The past few days have terrible if you work for the Trump campaign or the Republican National Committee. With the ongoing media saga between Donald Trump and Khizr Khan, the Muslim Gold Star father who spoke at the Democratic convention, the Clinton campaign is actively recruiting GOP bigwhigs in attempt to show a party in meltdown.


One of the first to announce public support is former Republican Senate candidate Meg Whitman, as the Times reports:

Meg Whitman, a Hewlett Packard executive and Republican fund-raiser, said Tuesday that she would support Hillary Clinton for president and give a “substantial” contribution to her campaign in order to stop Donald J. Trump, whom she berated as a threat to American democracy.

“I will vote for Hillary, I will talk to my Republican friends about helping her, and I will donate to her campaign and try to raise money for her,” Ms. Whitman said in a telephone interview.

She revealed that Mrs. Clinton, the Democratic nominee, had reached out to her in a phone call about a month ago, one of the first indications that Mrs. Clinton is aggressively courting Republican leaders. While acknowledging she diverged from Mrs. Clinton on many policy issues, Ms. Whitman said it was time for Republicans “to put country first before party.”

Clearly Whitman isn’t the only Republican the Clinton campaign has contacted, there may be more in the queue which could further hurt the GOP if big name donors are seen jumping party lines.

Other outlets are reporting on serious disagreements within the Trump campaign and frustration among staffers, from CNN:

Sources close to the campaign are describing a series of missteps that are trailing the GOP presidential nominee, most prominently his now multi-day battle against Khizr Khan, the Muslim father of a killed US soldier.

Trump has spent the days since the Democratic convention litigating whether their son is a hero, and on Tuesday only moved onto an equally unhelpful news cycle: whether he supports House Speaker Paul Ryan, and the 2008 presidential nominee, John McCain, in their primaries.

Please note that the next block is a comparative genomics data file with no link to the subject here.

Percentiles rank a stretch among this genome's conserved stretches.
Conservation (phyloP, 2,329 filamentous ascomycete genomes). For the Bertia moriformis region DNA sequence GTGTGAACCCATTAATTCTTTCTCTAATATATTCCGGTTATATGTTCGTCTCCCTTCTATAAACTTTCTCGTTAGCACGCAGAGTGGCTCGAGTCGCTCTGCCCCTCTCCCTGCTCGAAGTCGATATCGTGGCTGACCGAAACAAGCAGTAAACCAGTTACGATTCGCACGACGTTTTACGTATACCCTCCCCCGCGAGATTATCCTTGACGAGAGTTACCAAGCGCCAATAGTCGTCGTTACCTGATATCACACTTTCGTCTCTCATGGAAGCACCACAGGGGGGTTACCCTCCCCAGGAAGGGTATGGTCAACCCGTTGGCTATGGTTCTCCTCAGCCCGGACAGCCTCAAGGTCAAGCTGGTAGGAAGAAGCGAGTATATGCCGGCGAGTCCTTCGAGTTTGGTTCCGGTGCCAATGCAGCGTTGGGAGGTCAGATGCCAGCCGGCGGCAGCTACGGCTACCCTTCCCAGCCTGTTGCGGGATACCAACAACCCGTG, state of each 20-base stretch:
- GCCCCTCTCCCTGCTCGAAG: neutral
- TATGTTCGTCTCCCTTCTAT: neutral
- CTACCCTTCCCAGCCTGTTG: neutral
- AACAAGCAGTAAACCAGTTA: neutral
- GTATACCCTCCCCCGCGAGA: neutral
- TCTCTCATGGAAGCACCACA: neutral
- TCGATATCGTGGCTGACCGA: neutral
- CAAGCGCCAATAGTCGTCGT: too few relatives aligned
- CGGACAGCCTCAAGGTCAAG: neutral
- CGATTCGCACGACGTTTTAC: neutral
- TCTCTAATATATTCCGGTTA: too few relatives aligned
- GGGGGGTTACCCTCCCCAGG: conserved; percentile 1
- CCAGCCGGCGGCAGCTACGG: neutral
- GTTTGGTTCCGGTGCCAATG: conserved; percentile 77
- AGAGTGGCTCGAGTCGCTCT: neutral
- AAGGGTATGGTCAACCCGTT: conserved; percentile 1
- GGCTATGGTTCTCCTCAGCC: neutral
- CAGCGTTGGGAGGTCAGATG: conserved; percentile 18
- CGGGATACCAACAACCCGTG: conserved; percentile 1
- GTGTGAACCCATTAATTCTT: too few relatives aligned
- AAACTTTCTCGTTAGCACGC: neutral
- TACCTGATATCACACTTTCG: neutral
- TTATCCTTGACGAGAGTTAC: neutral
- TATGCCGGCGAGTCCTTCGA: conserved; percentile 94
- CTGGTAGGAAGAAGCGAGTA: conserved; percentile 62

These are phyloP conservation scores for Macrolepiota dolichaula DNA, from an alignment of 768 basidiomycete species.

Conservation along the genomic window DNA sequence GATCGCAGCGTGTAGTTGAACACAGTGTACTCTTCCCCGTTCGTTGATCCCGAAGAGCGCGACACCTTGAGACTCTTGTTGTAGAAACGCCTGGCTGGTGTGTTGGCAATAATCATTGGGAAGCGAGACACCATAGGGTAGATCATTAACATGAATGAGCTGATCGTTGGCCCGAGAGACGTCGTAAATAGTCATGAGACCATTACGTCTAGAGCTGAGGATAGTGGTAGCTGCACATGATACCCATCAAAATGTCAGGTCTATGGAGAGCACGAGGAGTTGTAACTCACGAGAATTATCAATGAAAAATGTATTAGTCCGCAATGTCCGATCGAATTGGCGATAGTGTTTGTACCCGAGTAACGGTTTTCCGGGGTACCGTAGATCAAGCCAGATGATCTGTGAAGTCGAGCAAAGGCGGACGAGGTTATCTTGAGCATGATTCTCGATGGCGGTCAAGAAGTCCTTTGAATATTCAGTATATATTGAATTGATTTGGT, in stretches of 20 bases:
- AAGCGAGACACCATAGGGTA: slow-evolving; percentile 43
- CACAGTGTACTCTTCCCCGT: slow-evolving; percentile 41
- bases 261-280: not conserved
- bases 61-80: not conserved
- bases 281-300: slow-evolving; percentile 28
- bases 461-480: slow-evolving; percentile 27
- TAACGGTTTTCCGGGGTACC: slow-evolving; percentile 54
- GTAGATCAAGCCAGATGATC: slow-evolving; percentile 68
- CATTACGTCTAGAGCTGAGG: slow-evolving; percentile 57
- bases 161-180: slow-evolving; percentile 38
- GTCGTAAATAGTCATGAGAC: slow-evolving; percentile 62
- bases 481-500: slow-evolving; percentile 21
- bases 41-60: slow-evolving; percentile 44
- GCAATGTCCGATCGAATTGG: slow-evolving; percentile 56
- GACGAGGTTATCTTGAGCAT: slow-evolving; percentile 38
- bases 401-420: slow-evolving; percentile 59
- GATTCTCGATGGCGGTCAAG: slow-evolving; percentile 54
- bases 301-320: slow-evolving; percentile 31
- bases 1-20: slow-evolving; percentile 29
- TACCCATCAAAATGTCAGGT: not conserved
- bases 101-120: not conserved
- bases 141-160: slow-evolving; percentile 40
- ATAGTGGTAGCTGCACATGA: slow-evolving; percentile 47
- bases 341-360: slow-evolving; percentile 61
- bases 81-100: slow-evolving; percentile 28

A knowledgeable Republican source told CNN that some of Trump’s campaign staff — even campaign manager Paul Manafort — “feel like they are wasting their time,” given Trump’s recent comments. And two sources close to the Trump campaign said privately they wished Trump would apologize to the Gold Star family, even though the Khans attacked Trump from the stage at the Democratic National Convention last month.

Some of this appears to be a media-fueled frenzy over attacking everything and anything that Trump does at this point. On the other hand, there clearly is some frustration happening at the RNC so I imagine the reality lies somewhere between angry staffers and a total meltdown.

In related news, Newt Gingrich is apparently at the forefront of an effort to have an “intervention” with Trump to get him back on message. The fact that I’m even writing that sentence is indication that Trump has not had a good first week of the general election campaign up to this point.

Key Republicans close to Donald Trump’s orbit are plotting an intervention with the candidate after a disastrous 48 hours led some influential voices in the party to question whether Trump can stay at the top of the Republican ticket without catastrophic consequences for his campaign and the GOP at large.

Republican National Committee head Reince Priebus, former Republican New York City mayor Rudy Giuliani and former House Speaker Newt Gingrich are among the Trump endorsers hoping to talk the real estate mogul into a dramatic reset of his campaign in the coming days, sources tell NBC News.

The group of GOP heavyweights hopes to enlist the help of Trump’s children — who comprise much of his innermost circle of influential advisers — to aid in the attempt to rescue his candidacy. Trump’s family is considered to have by far the most influence over the candidate’s thinking at what could be a make-or-break moment for his campaign.

This has to be the fifth or sixth “rescue his candidacy” story I’ve seen over the past six to nine months, and every time, Trump comes out of it and carries on. The difference, perhaps this time compared to the primaries, is that we’re down to just two major candidates (and 2 minor candidates – Hi Gary and Jill), so there are fewer squirrels for the media to chase around.

For his part, Donald Trump says he has no regrets over how he’s responded and handled this week with Khizr Khan, another reality that has some GOP donors irritated to no end.

It has been a bumpy start to August, and we’ve still got 96 long days to go.

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